NoveList Plus and Summer Reading
By Jared Richards, Adult and Teen Services Librarian
There is nothing like the feeling of checking out your favorite author’s latest book, but unless your favorite author is James Patterson or Danielle Steel, you’ll probably have a bit of a wait before that next book comes out. The in-between is the perfect time to branch out and discover a new author or even dabble in a new genre entirely. The world is your oyster, and anything goes while patiently waiting on your favorite author.
The Manhattan Public Library is here to help in your literary explorations. We will always encourage you to stop by the library to speak with us or just wander around, serendipitously browsing our collection, but we know this isn’t always possible. That is why we offer so many resources that are available online, one of which is NoveList Plus.
NoveList Plus can be accessed from anywhere with an internet connection. Whether on your laptop from the comfort of your own home, or surreptitiously on your phone from the discomfort of your nephew’s latest peanut shell puppet show, a reimagining of “Flowers in the Attic.” Let NoveList Plus be your escape, your rabbit hole to a world of new authors and books.
When dipping your toes into the pool of new-to-you authors and books, one of NoveList Plus’s strongest features is their list of read-alikes, which are authors and books that are similar to what you have searched for. In the search bar at the top of the screen, type in your favorite author or book, and click on the author’s name or book title to go to that page. Along the right side of your screen, you’ll find the list of read-alikes, which also provides an explanation for why that author or book was picked.
I recently fell down this rabbit hole and discovered Daniel H. Wilson and his new collection of short stories, “Guardian Angels & Other Monsters.” Wilson has a PhD and a Master’s degree in Robotics and another Master’s degree in Artificial Intelligence, so it’s not surprising that his books and short stories focus on robotics, artificial intelligence, and science in general. The stories cover topics ranging from a robot bodyguard/nanny to meteorology, to a man training a mail-delivering robotic dog. It quickly turned into a “just one more story” kind of book, and I found myself up way past my bedtime on more than one occasion.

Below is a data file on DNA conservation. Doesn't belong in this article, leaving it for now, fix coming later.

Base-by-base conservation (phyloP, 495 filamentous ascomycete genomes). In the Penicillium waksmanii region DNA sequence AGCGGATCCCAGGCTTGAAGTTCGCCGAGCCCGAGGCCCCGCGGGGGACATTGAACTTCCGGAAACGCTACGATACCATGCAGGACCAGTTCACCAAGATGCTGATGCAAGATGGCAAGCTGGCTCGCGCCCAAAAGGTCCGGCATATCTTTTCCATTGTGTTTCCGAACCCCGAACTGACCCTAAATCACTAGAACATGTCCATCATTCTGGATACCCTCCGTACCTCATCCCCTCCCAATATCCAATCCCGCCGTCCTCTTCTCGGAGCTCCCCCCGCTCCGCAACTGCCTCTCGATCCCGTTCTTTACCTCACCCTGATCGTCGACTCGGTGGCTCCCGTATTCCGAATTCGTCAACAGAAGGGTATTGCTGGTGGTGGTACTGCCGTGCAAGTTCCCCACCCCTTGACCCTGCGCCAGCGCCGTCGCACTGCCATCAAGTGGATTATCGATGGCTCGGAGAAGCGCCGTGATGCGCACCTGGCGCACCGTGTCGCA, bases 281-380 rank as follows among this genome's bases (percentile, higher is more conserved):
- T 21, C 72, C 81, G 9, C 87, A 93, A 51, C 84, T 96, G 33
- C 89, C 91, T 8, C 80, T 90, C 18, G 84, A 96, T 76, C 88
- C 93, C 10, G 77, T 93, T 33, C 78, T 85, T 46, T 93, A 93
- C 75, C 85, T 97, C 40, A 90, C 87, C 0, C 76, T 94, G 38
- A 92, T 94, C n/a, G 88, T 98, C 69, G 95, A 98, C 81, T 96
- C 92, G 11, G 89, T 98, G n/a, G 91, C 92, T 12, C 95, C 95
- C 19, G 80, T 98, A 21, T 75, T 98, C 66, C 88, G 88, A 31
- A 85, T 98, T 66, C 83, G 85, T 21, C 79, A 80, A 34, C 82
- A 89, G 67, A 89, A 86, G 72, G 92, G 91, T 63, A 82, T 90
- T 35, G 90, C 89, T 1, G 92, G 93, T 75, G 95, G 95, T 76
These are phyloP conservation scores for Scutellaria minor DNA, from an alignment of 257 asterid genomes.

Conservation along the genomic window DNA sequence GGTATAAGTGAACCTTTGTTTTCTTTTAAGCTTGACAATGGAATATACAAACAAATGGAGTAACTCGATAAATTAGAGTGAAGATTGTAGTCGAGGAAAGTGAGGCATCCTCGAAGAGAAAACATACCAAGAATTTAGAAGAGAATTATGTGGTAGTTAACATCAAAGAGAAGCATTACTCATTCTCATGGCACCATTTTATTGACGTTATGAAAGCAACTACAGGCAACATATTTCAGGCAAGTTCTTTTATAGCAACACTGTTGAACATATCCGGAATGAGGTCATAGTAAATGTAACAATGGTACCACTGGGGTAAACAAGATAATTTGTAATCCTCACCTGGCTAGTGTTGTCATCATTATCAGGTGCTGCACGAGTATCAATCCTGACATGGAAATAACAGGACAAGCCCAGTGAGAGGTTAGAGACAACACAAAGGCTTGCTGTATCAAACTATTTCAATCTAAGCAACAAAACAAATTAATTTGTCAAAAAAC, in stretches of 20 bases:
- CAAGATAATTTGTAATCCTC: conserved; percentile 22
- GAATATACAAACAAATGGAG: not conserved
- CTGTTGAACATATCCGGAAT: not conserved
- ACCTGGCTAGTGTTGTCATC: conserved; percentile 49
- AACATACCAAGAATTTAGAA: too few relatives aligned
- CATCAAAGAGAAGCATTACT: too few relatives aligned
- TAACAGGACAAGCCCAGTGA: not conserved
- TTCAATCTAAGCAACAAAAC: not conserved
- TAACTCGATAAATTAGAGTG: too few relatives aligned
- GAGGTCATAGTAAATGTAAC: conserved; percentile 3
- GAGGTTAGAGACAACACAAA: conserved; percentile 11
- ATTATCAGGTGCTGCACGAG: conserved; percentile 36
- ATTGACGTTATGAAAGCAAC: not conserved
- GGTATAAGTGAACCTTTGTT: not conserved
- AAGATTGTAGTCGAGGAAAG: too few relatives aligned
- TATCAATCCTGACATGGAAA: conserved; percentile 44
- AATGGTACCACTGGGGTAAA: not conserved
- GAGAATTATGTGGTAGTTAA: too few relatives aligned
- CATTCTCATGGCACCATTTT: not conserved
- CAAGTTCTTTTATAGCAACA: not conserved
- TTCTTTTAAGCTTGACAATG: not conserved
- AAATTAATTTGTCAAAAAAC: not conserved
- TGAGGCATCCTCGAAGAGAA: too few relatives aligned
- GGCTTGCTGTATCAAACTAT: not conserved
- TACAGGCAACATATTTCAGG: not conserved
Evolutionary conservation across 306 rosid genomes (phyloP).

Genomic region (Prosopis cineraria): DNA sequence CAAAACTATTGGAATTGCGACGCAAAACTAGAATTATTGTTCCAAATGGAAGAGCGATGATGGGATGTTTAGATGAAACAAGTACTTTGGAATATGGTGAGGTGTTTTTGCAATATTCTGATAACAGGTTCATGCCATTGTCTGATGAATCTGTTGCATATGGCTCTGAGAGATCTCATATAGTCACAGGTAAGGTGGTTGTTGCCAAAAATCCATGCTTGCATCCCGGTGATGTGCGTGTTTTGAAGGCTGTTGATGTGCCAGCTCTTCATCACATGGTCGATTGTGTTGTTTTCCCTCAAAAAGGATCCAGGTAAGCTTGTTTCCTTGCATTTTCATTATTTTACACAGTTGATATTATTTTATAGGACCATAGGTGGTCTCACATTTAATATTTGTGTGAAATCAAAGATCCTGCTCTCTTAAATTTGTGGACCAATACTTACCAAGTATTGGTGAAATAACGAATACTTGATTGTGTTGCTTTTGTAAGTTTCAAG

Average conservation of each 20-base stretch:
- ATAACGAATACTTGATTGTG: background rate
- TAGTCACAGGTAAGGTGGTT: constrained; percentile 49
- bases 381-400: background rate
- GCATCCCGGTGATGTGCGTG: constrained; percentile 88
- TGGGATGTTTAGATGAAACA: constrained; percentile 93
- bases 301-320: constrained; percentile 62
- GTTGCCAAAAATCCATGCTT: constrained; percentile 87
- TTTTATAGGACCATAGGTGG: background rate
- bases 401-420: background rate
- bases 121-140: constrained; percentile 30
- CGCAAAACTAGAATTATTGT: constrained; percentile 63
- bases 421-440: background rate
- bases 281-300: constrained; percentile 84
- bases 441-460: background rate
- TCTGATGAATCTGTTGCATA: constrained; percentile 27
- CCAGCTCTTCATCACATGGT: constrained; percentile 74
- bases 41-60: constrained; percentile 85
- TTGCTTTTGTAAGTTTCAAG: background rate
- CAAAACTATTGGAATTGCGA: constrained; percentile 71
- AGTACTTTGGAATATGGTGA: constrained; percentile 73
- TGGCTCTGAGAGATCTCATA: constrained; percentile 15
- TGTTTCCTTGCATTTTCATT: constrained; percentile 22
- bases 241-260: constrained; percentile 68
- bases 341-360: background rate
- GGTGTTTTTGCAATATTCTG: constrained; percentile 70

Another great feature of NoveList Plus is that they collect several reviews for each book from reputable sources, like Kirkus, Booklist, and Library Journal. “Uncommon Type” by Tom Hanks is a collection of short stories that has received generally positive reviews, and deservedly so. Of all the short story collections I have read, and I’ve read more than a few, “Uncommon Type” is one of the most eclectic. Hanks jumps from WWII to subtle psychic visions, to space travel and even to time travel. Given the title of the book, the cover art, and Hanks’ love of typewriters, it should be no surprise that each story mentions at least one typewriter, which leads to its own bit of fun, looking up each one to see what they look like. I recommend going with the audiobook version of this book because it is not only narrated by Tom Hanks, he also puts his Foley artist chops on full display, by performing his own typewriter sound effects when necessary.
A final aspect of NoveList Plus that I really like is the “For Fans of…” section, which provides a list of books for people who are fans of various movies and TV shows. For example, if you’re a fan of “Black Mirror” on Netflix, a show that brings “The Twilight Zone” into the modern era, you might like “The Circle” by Dave Eggers, a story that explores the potential issues of all the large internet and social media companies merging and gaining a little too much influence on our lives. You will also find recommendations for shows like “Westworld,” “This Is Us,” and “The Handmaid’s Tale.”
NoveList Plus can help you discover a new author or get lost in a new world, whether it throws you into a fantastical past or a dystopian future. And there’s no better time than the present, because we may or may not have had a Spring, but Summer is upon us, which means the Summer Reading program at the library is just around the corner. Registration has already begun, and you can start keeping track of your minutes on June 1.